Quinn was a regular attendee at OSPA conferences. She was also a regular attendee and presenter at the annual conference and convention of the National Association of School Psychologists. Quinn was a prolific researcher with a wide variety of work that supported research-to-practice initiatives in multiple contexts. Quinn served as a Graduate Research Assistant for The Research Center for Educational Technology at Kent State University. She also served as Co-Editor, Reviewer, and Manager of The Research Center for Educational Technology Journal. Her doctoral dissertation, titled “A Modified Psychoeducationally-based Teacher Training Program to Address Bullying among Students with Disabilities,” was successfully defended earlier this year (with her graduation and degree conferral occurring shortly afterward). In addition, Quinn co-authored a peer-reviewed study for the journal Advances in Mental Health Promotion. Her study, titled “Utility of a self-monitoring technique in reducing off-task behavior,” was also a featured article in The Ohio School Psychologist.

Quinn had recently been appointed to the Board of New Directions, a local agency in Mount Vernon with a stated mission of providing resources for the safety, healing and freedom of individuals who have experienced domestic violence or sexual assault and offering preventive education to create an informed and supportive community.

Quinn was a “take charge” individual who preferred to run her life rather than to allow her life to run her. From a young age, it was clear to those who knew her best that Quinn preferred to live life in the driver’s seat. Balanced with her outsized leadership capacity, Quinn was unfailingly kind, thoughtful, generous, and supportive to innumerable professional colleagues, community partners, neighbors, friends and family. It’s not unusual for special leaders to shine and to cast a glow about them. It is rare, though, for those leaders to tirelessly devote themselves to finding ways that help others shine, too. It is rarer still for such leadership qualities to emanate from someone at the outset of her professional career.

In a remarkably short amount of time, Quinn established a reputation for being a highly capable practitioner, a prolific researcher, champion for the students she served, and a trusted advisor, colleague and dear friend to so many of us. A rising star. A rising star taken way too soon. Quinn suffered a brain aneurysm and passed away on July 18 leaving her family, our profession and our world with a tremendous void. Quinn and her husband, Drew, were expecting their first child, a baby girl, Blair Abigale Emerson, who passed away with Quinn at their family home in Gambier, Ohio.

I respectfully ask that you join me now in a moment of silence and reflection for our colleague and friend, Quinn.
We have with us today some very honored guests: Quinn’s husband, Drew, Quinn’s parents, John and Debra Denzer, and Quinn’s sister, Caroline Denzer. To each of you, we say that we are profoundly grateful and honored to have you here with us today to recognize the extraordinary person whom you shared with us for these past many years. Thank you, thank you, for sharing your Quinn with all of us.

We are also pleased to welcome two of Quinn’s professors from Kent State University, Dr. Richard Cowan (her dissertation director) and Dr. Karla Anhalt (a member of her dissertation committee). Also here are Dr. Bradd Falkenberg and Mrs. Nichole Wirtzberger, who were Quinn’s primary supervisors in the Akron Public Schools. Also joining us is Mr. John Biltz, the Coordinator of the Child Study Department in the Akron Public Schools. Like countless others, some of us travelled to Mount Vernon on a picture perfect night this past summer to gather and to celebrate the life of our departed colleague and friend. Quinn’s loved ones shared several heartfelt memories and glowing tributes.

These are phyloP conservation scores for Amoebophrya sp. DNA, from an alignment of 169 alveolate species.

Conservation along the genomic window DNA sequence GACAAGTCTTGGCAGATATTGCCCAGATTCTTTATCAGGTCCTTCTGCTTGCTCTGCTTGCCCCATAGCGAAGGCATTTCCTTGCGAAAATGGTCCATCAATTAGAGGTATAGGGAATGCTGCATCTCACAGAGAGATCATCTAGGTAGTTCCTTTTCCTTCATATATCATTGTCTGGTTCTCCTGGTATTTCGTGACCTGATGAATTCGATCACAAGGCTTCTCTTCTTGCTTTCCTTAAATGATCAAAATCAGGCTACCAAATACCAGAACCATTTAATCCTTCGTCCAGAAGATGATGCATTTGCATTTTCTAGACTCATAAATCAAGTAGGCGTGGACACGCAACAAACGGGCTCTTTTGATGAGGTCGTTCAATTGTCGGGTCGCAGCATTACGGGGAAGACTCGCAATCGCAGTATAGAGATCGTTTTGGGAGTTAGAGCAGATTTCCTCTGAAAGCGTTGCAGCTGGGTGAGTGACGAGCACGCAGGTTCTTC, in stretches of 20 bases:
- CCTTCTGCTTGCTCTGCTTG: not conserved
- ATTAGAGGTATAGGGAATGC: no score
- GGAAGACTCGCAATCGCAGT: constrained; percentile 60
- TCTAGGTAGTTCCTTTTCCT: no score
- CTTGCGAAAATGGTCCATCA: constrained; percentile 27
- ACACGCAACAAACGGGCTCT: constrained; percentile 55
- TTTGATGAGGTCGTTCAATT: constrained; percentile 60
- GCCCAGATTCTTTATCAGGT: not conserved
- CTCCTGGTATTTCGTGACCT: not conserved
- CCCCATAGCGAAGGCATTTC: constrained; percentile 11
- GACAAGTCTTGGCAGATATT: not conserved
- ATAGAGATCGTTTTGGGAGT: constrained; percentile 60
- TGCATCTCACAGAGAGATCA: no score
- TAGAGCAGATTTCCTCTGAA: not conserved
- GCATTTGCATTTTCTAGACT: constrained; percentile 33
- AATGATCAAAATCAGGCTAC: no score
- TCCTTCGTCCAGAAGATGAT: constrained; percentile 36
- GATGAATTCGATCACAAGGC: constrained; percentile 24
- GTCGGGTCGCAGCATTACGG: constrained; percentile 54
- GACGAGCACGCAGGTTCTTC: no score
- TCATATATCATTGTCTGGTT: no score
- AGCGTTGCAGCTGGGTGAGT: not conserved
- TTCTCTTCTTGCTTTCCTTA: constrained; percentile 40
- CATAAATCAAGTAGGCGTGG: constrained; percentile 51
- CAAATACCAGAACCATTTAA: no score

Among these was a remembrance offered by her father, John. He noted that he and Quinn shared a love for Tom Petty music, and he recalled a day when he traveled up from Mount Vernon to Kent to take Quinn to a Tom Petty concert. As it turned out, the concert had to be canceled. But John told us that the two of them made the very best of the situation. They got some food, poured some drinks, and stayed up half the night listening to Tom Petty music. Song after song, they talked into the wee hours and simply enjoyed each other’s company. A vivid and beautiful recollection, John shared it in a way that brought each of us there, seeing it in our mind’s eye, and enjoying that moment in time with them.

Quinn’s passing is an incalculable loss for Ohio school psychology, for the educational community in Mount Vernon and Knox County, and for countless present and future Ohio school children. Quinn’s singular contributions to our shared profession were lasting and deep but, sadly, they had only just begun. Our solace is found in the fact that her contributions continue to bloom in her absence, most notably in her research on enhancing bullying prevention and intervention programs through comprehensive teacher training. Plans are being made to share much of this research with our entire membership.

Today, we close with some words offered to us by a fellow who was no school psychologist but, like Quinn, found his own solace in encouraging others as they were learning to fly and running down their dreams. That man, of course, was Tom Petty. And just like Quinn, he never backed down.

Among the lyrics in his extensive catalogue, Mr. Petty offered the following:

You and I will meet again
When we’re least expecting it
Somewhere in some far off place
I will recognize your face
I won’t say goodbye my friend
For you and I will meet again

It is with all of this in mind that the Executive Board of the Ohio School Psychologists Association is very proud to posthumously recognize Dr. Anna Quinn Denzer-Emerson with the OSPA Early Career Award.
Thank you.